4:40 a.m. Saturday. Yay! It’s race day! Everything from the all important bathroom business to a traffic free 5-minute ride to the start area couldn’t have gone better. I was one of the earliest runners to arrive an hour ahead of the 8 a.m. start, so I saw the palmetto tree-bordered area peaceful and serene before thousands of pairs of muscular legs would be stretching, pacing, and lining up. I wrote my name on a piece of tape to identify my gear bag at the honor system bag check, thinking it was a testament to what so far seemed to be a small, friendly, well-organized race that the runners trusted one another to pile their stuff together. I spent the rest of the hour stretching and listening to music (including the now requisite “Fame” and “Flashdance”) in the indoor waiting area, repeatedly going through the Port-a-John line, and placed myself between the 8 and 9 minute pace signs about 5 minutes before the start. I felt confident and excited, yet relaxed at the same time.
It was 50 degrees at the start and sunny, with temperatures expected to be in the low 70s by the end. This is warmer than ideal for me, but I knew the plentiful shade on the course and low humidity would help and decided to just work with being warm and not react to it in an upset way. I had not done weekly track workouts in 90 degrees all summer for nothing! There were many miles of suffering in the heat that I could use to draw strength to keep pushing through a warm final hour.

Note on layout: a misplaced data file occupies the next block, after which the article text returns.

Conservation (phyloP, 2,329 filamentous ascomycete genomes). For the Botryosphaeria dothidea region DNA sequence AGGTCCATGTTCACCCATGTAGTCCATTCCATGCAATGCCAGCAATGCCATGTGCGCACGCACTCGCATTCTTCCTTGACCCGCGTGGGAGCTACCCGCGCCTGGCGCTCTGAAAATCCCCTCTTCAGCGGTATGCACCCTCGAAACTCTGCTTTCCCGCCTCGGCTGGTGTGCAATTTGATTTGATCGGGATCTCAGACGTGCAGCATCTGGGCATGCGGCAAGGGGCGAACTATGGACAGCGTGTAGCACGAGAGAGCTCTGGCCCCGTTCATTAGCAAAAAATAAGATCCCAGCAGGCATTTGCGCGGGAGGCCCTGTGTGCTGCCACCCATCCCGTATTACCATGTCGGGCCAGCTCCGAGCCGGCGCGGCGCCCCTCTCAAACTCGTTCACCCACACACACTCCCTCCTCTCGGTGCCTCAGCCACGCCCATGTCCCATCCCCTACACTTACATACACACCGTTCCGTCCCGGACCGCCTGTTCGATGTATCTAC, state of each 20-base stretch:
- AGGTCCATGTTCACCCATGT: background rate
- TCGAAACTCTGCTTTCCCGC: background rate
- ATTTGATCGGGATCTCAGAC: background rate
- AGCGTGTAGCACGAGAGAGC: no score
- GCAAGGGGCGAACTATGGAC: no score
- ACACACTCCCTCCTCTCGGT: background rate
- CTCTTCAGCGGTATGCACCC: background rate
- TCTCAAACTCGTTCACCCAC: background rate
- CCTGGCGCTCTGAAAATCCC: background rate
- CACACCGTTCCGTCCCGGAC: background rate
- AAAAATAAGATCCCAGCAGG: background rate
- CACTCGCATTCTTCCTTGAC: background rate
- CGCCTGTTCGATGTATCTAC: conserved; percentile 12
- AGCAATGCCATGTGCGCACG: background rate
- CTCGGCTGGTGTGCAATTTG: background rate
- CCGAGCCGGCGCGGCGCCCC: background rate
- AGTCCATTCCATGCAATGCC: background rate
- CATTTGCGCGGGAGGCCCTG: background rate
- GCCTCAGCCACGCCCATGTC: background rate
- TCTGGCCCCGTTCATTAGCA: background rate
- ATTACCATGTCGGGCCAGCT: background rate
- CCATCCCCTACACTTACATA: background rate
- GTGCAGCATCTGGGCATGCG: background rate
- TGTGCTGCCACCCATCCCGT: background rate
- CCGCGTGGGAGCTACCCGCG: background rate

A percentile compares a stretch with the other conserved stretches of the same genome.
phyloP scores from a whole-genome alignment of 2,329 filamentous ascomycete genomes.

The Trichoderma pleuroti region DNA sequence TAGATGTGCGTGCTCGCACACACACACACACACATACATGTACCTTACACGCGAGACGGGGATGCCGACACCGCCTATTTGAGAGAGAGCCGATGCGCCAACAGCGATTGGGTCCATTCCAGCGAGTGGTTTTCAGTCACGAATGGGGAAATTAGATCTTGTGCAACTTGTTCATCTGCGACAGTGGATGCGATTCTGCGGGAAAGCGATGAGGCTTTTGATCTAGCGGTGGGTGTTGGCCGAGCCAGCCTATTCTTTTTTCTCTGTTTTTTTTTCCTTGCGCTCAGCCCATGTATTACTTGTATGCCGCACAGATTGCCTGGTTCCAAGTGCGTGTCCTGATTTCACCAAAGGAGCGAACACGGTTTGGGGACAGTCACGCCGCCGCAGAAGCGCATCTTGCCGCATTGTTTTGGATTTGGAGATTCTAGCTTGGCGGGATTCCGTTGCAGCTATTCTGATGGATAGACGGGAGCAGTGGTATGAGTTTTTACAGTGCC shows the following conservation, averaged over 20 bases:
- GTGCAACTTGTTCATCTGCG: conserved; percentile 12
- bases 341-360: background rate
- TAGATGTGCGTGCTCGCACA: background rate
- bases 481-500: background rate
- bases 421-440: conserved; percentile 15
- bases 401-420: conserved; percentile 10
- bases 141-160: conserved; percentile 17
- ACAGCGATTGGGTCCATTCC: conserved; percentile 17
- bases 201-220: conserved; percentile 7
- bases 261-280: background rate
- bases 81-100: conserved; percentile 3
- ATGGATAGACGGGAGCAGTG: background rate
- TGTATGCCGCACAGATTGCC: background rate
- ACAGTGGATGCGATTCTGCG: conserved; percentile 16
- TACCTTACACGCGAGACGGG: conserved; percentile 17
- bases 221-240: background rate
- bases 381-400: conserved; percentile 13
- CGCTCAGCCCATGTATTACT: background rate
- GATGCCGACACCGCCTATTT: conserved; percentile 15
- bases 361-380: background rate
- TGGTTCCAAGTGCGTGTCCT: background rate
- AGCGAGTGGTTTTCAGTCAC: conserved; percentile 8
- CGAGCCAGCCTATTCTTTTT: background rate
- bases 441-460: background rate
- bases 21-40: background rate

The gun sounded and I made it across the Start about 1:30 into the race. Kiawah has a small starting area for its 4,000 runners, three-fourths of those half marathoners, and apparently nine-tenths who need to review Race Start 101. The first mile was the slowest start I’ve ever had. Without trying to waste energy, I maneuvered around and passed countless walkers and runners who had lined up far too forward for their paces. Somehow I got to Mile 1 in 8:39, just where I wanted to be for an easy start.
Apparently I took out my frustration on Mile 2, since I hit it in 8:02. Way, way too fast! I could have let this freak me out and tell myself I just blew my race, but instead I calmly let it go. From Mile 2 on, I never looked at another mile split until after the race. Instead I compared my overall watch time with a 3:44 pace band I wore. I knew I would fuss and worry too much over individual splits, when overall time was what counted. Especially after now seeing my splits, I believe this decision was one of the key things that helped me.
The next several miles I settled in to running. For a few miles, my feet and lower legs had the same bad puffy feeling they’d had during my most recent BQ attempt, 2007 Shamrock Marathon. My right foot felt like it wanted to explode out of the shoe. My lower legs felt swollen and stiff. At Shamrock I pretty much mentally freaked out that I wasn’t feeling perfect early in the race, and ended up with a sprained foot, acute PF, and a DNF. Today I told myself my legs were just getting used to the task and that they would feel fine in a couple of miles. And they did.